Thursday, August 30, 2007

Carry On

This crushing depressing burden of pointlessness is twisting my whole outlook on life and death.

Or at least that’s what this little business card some emo handed me on the street said. Mikey fucking loved that. He took one look at it and made me turn the car around so he could go back and get a pile for him and anyone he wanted to give one to. There are a whole lot of women in bars along the coast who don’t have a lot right now except a lost sense of sexual innocence, a massive hangover and a little black business card. Mikey had a sense of humour like that

Sometimes when we had the time and inclination we’d pull up somewhere late at night, lie back on some grass or a park bench and smoke the night away. We’d each completely relax, disappear and do our thing. Maya might play guitar if we were lucky, she didn’t have a keyboard way out in transit though – though she often bought one when we saw a music shop and gave it to the nearest person as we rolled out of town to make space in the car. Flo would write; she claimed she was working on a Hunter S. Thomson-style recount of what we were doing for a skater magazine based somewhere mountainous and far away. We generally believed the first half of that. Johnny would go for a run, and come back with something random that he’d found, and we’d all sit around and laugh about it until Mikey inevitably had an idea that seemed hilarious but ended up destroying whatever random object it was. Soho would talk about the architecture around, or some plant nearby, she was so enamoured by our physical surrounds. I’ll never forget, one night we were lying back and lucky enough to be in a patch of grass in the middle of an urban forest. There was a rectangle of sky, and though it was completely clear only one star out of the millions shone through the light pollution. Sarah looked up and said “Imagine, that’s light that’s traveled at the fastest speed possible, forged in the centre of a colossal nuclear furnace, for years and years, to hit this tiny spot in this tiny corner of the galaxy, and we can top that shit with a 30-cent globe. We’re over the hill.”

On such nights Sleepy would develop his growing love of photography, something none of us really expected him to pick up with such enthusiasm. Armed with the finest massive digital camera money could literally buy, he’d go so much further than just to document, his photos were truly mind-blowing. Often focused oddly, or distorted, he somehow managed to convey a super-real sense of urgency, like his subjects were the only solid objects in a sea of madness. He managed to convince Maya to pose naked for him once, and then he only took photographs of her face. Mikey, who’d been arguing against the idea all day, was completely confused. Jackson just shrugged and said “imagine how unique your facial expression would be if I got you naked in front of the lens”. Tellya, if Sleepy was after unique facial expressions he should have snapped Mikey there and then.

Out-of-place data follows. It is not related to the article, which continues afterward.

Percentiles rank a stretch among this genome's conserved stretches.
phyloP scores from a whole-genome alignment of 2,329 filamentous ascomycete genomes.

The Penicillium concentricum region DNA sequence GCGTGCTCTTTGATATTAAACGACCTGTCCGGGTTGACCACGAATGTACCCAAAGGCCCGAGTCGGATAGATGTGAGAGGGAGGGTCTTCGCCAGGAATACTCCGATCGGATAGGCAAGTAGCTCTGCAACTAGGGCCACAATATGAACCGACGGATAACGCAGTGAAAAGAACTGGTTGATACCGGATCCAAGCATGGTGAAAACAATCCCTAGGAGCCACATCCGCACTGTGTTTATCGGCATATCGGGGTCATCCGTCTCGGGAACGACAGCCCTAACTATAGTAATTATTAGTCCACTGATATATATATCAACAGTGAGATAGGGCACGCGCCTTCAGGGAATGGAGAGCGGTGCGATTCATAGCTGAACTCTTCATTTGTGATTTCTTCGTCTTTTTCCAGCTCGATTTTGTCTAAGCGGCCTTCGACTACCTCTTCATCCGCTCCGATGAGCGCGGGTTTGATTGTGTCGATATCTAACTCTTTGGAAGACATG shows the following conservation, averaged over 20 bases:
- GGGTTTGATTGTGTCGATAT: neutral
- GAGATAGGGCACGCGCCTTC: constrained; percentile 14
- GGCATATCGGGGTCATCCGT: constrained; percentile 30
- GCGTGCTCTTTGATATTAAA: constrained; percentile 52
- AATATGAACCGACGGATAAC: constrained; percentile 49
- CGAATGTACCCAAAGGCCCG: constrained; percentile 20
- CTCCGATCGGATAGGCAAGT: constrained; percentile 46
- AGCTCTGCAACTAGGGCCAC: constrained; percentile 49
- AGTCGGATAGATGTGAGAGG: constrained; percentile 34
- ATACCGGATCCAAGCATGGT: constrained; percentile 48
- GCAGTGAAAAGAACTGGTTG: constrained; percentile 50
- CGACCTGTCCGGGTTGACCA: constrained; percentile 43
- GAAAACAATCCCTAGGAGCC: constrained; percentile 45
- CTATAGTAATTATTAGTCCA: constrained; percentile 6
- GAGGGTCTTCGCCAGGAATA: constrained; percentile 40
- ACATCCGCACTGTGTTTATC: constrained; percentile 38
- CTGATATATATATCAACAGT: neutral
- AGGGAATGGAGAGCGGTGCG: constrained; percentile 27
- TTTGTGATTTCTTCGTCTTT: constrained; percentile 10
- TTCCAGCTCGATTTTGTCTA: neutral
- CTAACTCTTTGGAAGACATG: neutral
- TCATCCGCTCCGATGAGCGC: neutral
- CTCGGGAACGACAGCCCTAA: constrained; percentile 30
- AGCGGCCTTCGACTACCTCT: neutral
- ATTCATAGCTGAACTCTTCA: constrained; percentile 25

These night time art-picnics out in the cool fresh air served as a kind of showcase of what we could do. Most of the time we merely drank and got high, or drove somewhere in order to do so, or rested in order to do either again. But these meetings in the moonlight served to make us display, to keep creating and stay vital… almost to remind us who we were. Certainly the aimlessness, the boredom, the complete lack of direction or motivation would have otherwise driven us down in just a few days. By creating a forum where we developed projects and assignments and ourselves, we held onto a lot of the reasons we left in the first place.

But this sense of stagnation that had to catch us eventually. It was late at night on the open road, and someone was calling out my name. I snapped back to the moment, like waking up. Maya in the back seat, telling me I looked exhausted and should maybe stop driving. Maybe she was right; this was a great example of why men should listen to beautiful women’s opinions instead of just remembering how attractive they are when they move their lips and tongue. See, that kinda stuff’s important. True. Was tired. Getting to my head you know, this road thing. We were so illusory. Illusory is a great word, I thought to myself. Then I veered off the road and slammed the car into a fence.

Almost needless to say, things were very icy for a while after I broke my arm. And Mikey’s fender, headlights and bonnet. It wasn’t like money was an issue, we fixed the car up in half a day, got me the best health care excessive bribery can buy and we back veering all over the highways before we knew it. But there was something different. Suddenly we were all aware of not only our own mortality, but also of the dangerous and essentially directionless road our lives were on. In the hospital, Mikey was looking pretty burnt out, just sitting there in a big green low-slung hospital waiting room chair. I saw this great exchange where he tried to foist one of those emo cards onto a stunning redhead nurse and neither of them could really tell if he was joking or not. It was a bitter day. Ha! It even led to the kind of thinking and phrasing like “it was a bitter day”. The world really did feel like we were in a plotless gothic romance. We were, and still are I guess, the twisted wreckage of someone else’s sublime.

And then into the icy-ness came a warmth from the most ironic of places – ice. It was one of those magical moments that advertisers dream of and we were all sitting silently around one of those wooden picnic tables in the parking lot of a gas station. It was act three of the long pause in conversation between us, and the non-action was really hitting it’s dramatic arc apex. Then, out of no where, Flo has bought this ice cream. You know those really nice creamy-but-hard ice creams they make for kids, in like chocolate or banana flavours? Well Flo had one of the multi-coloured “bubblegum” flavoured oned of those, where all the primary colours swirl together, and it suddenly looked like the most amazingly delicious thing in the world. I asked for a bite, and she happily said sure, which made Mikey go all pop-eyed with annoyance and jealousy. I figured I’d risk it.